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 Islamic Resistance to Imperialism,

a New Book By Eric Walberg

Clarity Press, 2015

Al-Jazeerah, CCUN, May 18, 2015


Canadian Eric Walberg is known worldwide as a journalist specializing in the Middle East, Central Asia and Russia. A graduate of University of Toronto and Cambridge in economics, he has been writing on East-West relations since the 1980s. He has lived in both the Soviet Union and Russia, and then Uzbekistan, as a UN adviser, writer, translator and lecturer. Presently a writer for the foremost Cairo newspaper, Al Ahram, he is also a regular contributor to Counterpunch, Dissident Voice, Global Research, Al-Jazeerah and Turkish Weekly, and is a commentator on Voice of the Cape radio. His articles appear in Russian, German, Spanish and Arabic and are accessible at his website Walberg was a moderator and speaker at the Leaders for Change Summit in Istanbul in 2011. His book, Postmodern Imperialism, is published in Chinese, Turkish and Russian.



"A brilliant contemporary analysis of the complex issues often deliberately ignored by the
corporate-run mainstream news media. Walberg's assessment is meaningful to articulate a new
approach to the problems for which the Muslim Ummah (people) should have proactive vision to
facilitate change and adaptability to the future."

Professor Mahboob A. Khawaja, PhD.
Author, Global Peace and Conflict Management: Man and Humanity in Search of New Thinking


Eric Walberg’s third book on geopolitical strategy focuses on the Middle East and the global
ramifications of the multiple state destruction resulting from Western aggression.  It addresses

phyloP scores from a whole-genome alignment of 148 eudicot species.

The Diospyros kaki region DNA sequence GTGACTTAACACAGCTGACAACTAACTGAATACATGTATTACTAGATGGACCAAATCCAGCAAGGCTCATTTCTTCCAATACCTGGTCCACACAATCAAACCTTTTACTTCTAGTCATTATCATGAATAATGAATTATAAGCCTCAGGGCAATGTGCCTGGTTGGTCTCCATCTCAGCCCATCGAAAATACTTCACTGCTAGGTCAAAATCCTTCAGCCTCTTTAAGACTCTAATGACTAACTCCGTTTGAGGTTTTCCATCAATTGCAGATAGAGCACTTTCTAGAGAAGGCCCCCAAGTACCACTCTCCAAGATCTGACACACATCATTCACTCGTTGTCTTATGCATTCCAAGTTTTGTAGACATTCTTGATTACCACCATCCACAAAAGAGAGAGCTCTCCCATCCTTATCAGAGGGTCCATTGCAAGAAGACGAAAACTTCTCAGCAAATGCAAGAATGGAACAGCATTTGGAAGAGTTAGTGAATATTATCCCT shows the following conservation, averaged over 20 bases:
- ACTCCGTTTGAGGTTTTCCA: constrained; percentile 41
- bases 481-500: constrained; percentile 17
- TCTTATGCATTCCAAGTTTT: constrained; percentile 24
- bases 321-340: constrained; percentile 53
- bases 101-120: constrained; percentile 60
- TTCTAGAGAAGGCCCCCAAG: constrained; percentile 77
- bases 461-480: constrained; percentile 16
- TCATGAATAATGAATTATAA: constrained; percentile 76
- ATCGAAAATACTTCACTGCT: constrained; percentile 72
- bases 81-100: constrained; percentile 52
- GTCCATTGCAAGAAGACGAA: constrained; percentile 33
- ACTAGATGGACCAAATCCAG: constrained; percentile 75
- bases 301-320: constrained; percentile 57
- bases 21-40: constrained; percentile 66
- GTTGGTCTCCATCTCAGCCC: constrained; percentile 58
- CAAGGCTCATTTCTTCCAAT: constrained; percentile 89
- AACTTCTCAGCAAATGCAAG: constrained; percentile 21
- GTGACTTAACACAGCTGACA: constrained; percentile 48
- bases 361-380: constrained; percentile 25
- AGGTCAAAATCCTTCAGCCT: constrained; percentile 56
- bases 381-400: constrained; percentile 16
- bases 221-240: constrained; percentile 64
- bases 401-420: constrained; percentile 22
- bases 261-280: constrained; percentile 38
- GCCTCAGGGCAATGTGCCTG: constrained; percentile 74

these questions:

What is left of the historic Middle East upheavals of 1979 (Afghanistan, Iran) and 2011 (the
Arab Spring)?

How does 9/11 fit into the equation of Islamic resistance?
Is al-Qaeda’s long term project still on track?
What are the chances that ISIS can prevail in Iraq and Syria? Are they and likeminded
jihadists dupes of imperialism or legitimate resistance movements?

The imperial strategy of manipulating Muslims to promote imperial ends is at least two centuries
old. Emerging most notably in the British use of Arabs to fracture the Ottoman Empire, it led to  
the creation of ‘Islamic states’ (Saudi Arabia and Pakistan) allied with the West; ongoing
cooperation between western security forces and Islamists opposed to the atheism of socialist
regimes; and the financing and training of jihadists.

But the largely nonviolent 1979 Iranian revolution, inspired by antipathy towards the neocolonial
regime and a deep religious faith, was carried out in the name of Islam and had echoes in the
Sunni world. That same year, it prompted Saudi rebels to occupy the Kaaba in a desperate
attempt to spark revolution, Syrian Islamists to rise against their secular dictator Hafez al-Assad
in 1980, and future al-Qaeda leader Ayman Zawahiri to conspire to assassinate Egyptian
president Sadat in 1981.

But these uprisings were crushed, and the Sunni world remained mired in its neocolonial
purgatory, defeated by empire’s machinations and falling prey to Saudi instigations against Shia

Sunni jihadists’ refusal to see through and foil the empire’s strategies to co-opt their efforts
doomed al-Qaeda and the Taliban’s battle with the empire from the start, and dooms the project
to resist empire in post-war Afghanistan and Iraq today.

Part I addresses the colonial legacy, the meaning of jihad, and the parallel movements among
Sunni and Shia to confront imperialism

Part II considers the main figures among the ˜neo-Wahhabi" movement: Azzam, Bin Laden, and